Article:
Volusia sheriff's detectives solving record number of break-ins
County's burglary clearing rate 3 times higher than national average
VOLUSIA COUNTY, Fla. – Often, home burglaries leave homeowners hopeless and helpless, but Volusia County Sheriff Mike Chitwood said his deputies are working to change that.
"When I arrived here in 2006, the Daytona Beach Police Department did not conduct burglary investigations," Chitwood said.
Chitwood said several departments don't have the manpower to investigate all petty crimes, such as theft.
But that's not the case in Volusia County.
"We have never done that since 2006," Chitwood said. "We're looking for DNA, fingerprints, video evidence. We're trying to track where the stolen items were going, who's on probation in the neighborhood, who did we arrest before."
Chitwood said, in Volusia County, his detectives get results by giving every case the same attention.
"We investigate a stolen Christmas decoration with the same energy and the same paradigm as we would a homicide or armed robbery," Chitwood said.
That's why the number of crimes is going down and the number of cases cleared is going up in Volusia County, according to Chitwood.
The Sheriff's Office provided statistics to News 6 that show there were 206 burglaries in the Deltona area in 2018 and 86 of those cases were solved, resulting in a clearing rate of 42 percent.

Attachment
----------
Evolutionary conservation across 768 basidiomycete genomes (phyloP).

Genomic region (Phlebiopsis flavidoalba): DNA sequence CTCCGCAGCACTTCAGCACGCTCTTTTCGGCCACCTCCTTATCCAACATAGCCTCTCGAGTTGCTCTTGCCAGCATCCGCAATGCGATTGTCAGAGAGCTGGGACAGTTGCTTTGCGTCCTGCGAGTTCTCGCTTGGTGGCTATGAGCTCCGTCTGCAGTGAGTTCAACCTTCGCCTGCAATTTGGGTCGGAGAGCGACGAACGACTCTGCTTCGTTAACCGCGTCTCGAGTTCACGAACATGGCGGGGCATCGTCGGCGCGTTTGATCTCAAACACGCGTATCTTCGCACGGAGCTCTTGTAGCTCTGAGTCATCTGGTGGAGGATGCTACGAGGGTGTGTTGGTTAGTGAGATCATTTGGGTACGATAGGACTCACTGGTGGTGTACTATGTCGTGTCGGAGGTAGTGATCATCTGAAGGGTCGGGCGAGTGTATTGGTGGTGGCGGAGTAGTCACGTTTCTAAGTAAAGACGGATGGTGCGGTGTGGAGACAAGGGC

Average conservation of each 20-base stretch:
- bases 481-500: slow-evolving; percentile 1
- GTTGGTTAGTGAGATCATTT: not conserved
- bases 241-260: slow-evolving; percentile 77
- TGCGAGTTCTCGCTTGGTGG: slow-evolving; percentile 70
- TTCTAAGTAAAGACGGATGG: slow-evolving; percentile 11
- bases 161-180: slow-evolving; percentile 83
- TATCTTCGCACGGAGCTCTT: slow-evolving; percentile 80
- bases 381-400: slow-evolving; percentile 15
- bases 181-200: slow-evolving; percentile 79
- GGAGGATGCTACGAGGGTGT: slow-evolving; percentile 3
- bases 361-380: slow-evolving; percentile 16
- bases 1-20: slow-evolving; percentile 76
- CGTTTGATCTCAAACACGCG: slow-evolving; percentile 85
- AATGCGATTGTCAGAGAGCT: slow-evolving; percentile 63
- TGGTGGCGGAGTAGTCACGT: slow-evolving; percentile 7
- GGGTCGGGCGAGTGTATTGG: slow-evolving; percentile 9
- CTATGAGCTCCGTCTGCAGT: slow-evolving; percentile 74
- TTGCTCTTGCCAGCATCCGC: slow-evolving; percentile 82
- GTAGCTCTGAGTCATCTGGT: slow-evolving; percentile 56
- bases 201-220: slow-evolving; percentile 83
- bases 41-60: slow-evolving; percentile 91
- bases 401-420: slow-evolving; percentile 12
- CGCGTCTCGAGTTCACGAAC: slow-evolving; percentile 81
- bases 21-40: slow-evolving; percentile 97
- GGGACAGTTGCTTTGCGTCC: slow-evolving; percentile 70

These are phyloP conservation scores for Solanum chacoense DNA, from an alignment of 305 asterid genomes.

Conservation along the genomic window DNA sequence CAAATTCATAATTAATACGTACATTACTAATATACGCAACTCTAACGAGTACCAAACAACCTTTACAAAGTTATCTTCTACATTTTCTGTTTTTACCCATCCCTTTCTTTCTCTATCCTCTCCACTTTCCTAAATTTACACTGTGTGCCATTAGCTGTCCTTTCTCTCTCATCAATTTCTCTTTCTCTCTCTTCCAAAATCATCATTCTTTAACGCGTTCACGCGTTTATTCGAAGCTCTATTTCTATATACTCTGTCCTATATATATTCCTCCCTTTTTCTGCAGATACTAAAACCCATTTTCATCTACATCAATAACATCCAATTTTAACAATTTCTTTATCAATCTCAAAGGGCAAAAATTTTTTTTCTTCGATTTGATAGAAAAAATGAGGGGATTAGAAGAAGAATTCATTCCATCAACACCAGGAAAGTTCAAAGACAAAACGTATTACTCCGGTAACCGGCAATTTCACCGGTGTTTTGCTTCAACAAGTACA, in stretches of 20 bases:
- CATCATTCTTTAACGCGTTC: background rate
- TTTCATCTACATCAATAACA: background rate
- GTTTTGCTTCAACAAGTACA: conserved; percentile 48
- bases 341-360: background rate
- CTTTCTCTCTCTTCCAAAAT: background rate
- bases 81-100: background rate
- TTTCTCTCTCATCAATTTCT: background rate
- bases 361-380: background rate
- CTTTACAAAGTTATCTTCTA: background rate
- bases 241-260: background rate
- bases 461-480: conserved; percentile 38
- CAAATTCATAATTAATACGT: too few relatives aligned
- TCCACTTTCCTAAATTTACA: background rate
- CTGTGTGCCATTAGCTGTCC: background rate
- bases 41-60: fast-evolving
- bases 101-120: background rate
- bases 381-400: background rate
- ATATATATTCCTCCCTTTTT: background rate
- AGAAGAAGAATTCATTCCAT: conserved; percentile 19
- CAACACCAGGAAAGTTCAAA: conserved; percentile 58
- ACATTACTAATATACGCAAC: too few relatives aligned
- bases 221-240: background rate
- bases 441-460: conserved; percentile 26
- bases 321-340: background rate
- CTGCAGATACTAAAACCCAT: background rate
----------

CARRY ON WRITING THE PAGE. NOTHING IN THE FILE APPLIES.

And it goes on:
In 2017, in the same area, there were 212 total burglaries and 77 were solved, for a clearing rate of 36 percent.
In 2016, in the same area, there were 326 burglaries and only 83 were solved, for a clearing rate of 25 percent.
Chitwood said the countywide numbers reflect the same trend.
Sheriff's Office statistics show burglaries across Volusia County have steadily dropped since 2016, while the clearing rate has increased. In 2018, 36 percent of burglaries were cleared countywide.
In December, when detectives learned of a spike in burglaries in one Deltona neighborhood, Deltona-based Detective Jarett Wooleyhan said the entire office collaborated.
"If there's a lead we can follow up on and we can solve something, we're going to solve it, no matter what it is," Wooleyhan said. "It's kind of a personal attack on somebody's privacy. If somebody broke into my home, I would like to believe my local law enforcement would do everything to find out who and get my stuff back, so I try and do the same in Deltona."
Wolleyhan said a couple broke into 15 homes within a 2-mile radius in two weeks.
A homeowner spotted one of the suspects carrying a TV out of a house and gave detectives a description of the getaway car, which a deputy discovered was parked only blocks away, Wolleyhan said.
"They live in our community," Wolleyhan said. "One of the victims was actually their direct neighbor, their next-door neighbor."
Wooleyhan said detectives arrested Gabriella Soto and Desmond Watson and charged them in 14 of the 15 break-ins.
Wooleyhan said the couple was selling the stolen items at pawn shops. He recovered many of the items and returned them to the homeowners.
"When you have a group of dedicated professionals who come to work in this city and they say we're going to get results, and if they don't, at least I know -- and their victims should know -- they did everything possible to solve the case," Chitwood said.
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